Legislation to Expand Travel to Cuba Gains Traction

Passengers wait in line to check in for the first direct passenger flight from Newark Liberty International Airport to Havana, Cuba, on Nov. 29, 2016, in Newark, N.J. (AP Photo/Julio Cortez)

WASHINGTON – Legislation that would eliminate American travel restrictions to and from Cuba has sponsorship from 54 senators, including nine Republicans.

President Trump is expected to reverse course on President Obama’s 2014 normalization of relations with the communist nation, but Sen. Jeff Flake’s (R-Ariz.) Freedom for Americans to Travel to Cuba Act underscores that many lawmakers are still pushing to further normalize the relationship with Cuba.


“Recognizing the inherent right of Americans to travel to Cuba isn’t a concession to dictators, it is an expression of freedom. It is Americans who are penalized by our travel ban, not the Cuban government,” Flake said in a statement. “Lifting the ban on U.S. citizens traveling to Cuba can pave the way to meaningful change by increasing contact between Cubans and everyday Americans, and it is certain to have positive benefits for the island’s burgeoning entrepreneurial and private sector.”

Following Obama’s Cuba directive, Trump sent representatives to the island to gauge investment opportunities. But during his presidential run, he called for reversal of Obama’s Cuba policy. Rep. Mario Diaz-Balart (R-Fla.) recently told the National Journal that he’s “1,000 percent” certain Trump is going to fulfill his campaign promise.

The same week Flake’s legislation was introduced, Sen. Amy Klobuchar (D-Minn.) floated a bill that would lift the trade embargo on Cuba, a lofty proposal that has gained little traction in previous attempts. That bill has 13 co-sponsors, including three Republicans. The bill would essentially make travel to Cuba comparable to travel to Jamaica. Klobuchar and her colleagues argue that lifting the embargo would foster economic opportunities for American farmers and businesses by boosting U.S. exports and allowing Cubans greater access to American goods.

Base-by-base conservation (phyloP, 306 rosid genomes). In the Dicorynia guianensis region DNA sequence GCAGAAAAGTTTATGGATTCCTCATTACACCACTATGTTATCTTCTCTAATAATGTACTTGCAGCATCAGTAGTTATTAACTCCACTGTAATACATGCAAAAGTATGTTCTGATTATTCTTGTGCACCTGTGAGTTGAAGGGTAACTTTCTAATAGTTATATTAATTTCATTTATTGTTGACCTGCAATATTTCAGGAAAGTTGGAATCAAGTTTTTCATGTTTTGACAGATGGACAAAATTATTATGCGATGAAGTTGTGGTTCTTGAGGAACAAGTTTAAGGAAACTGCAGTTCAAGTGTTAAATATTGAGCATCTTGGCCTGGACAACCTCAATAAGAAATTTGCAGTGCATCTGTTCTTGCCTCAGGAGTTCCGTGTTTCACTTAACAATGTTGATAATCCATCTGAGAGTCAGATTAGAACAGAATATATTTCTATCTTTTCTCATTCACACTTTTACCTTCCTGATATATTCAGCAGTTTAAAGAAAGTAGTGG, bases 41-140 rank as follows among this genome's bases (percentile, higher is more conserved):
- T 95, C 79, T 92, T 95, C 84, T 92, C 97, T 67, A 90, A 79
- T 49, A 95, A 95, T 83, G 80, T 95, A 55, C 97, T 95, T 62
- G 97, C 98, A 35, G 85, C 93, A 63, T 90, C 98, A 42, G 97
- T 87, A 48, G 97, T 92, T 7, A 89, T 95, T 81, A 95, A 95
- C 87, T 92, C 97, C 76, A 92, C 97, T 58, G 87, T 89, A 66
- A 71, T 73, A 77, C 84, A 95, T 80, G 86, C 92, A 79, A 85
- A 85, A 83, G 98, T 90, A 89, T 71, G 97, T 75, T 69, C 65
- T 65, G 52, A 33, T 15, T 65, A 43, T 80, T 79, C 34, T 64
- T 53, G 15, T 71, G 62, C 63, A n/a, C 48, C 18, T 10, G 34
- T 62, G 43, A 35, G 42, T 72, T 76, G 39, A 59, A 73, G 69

“More than 50 years of isolating an island just 90 miles from our border has not secured our interests and has disadvantaged American business owners and farmers,” Klobuchar said in a statement. “This bipartisan legislation would benefit the people of both our countries by boosting American exports and creating opportunity for the Cuban people. We need to turn the page on the failed policy of isolation and build on the progress we have made to open up engagement with Cuba by ending the embargo once and for all.”

Klobuchar suggests that Cuba represents a $2 billion opportunity for American farmers, as the communist nation relies on agriculture to feed 11 million Cubans and 3.5 million tourists annually.

Frank O. Mora, a professor at Florida International University and expert on Cuban relations, said that the Flake bill is significant, given the amount of sponsorship. However, he said, neither bill has a chance, given congressional leadership.

“There is an effort I think on the part of (lawmakers), even Republicans, to keep pushing the issue, trying to corner the president, trying to build support in favor of keeping (Obama’s) policy change, and hopefully trying to gain momentum in moving forward on issues like travel and the embargo,” Mora said.


According to a Daily Caller report this week, Sens. Marco Rubio (R-Fla.) and Bob Menendez (D-N.J.) along with Diaz-Balart have been working behind the scenes to press Trump to reverse Obama’s Cuba policies. Rubio has long criticized Obama’s stance on Cuba, citing the country’s history of human rights violations and abuses. Menendez also has condemned oppression in Cuba, while supporting the reversal in the name of democratic values.



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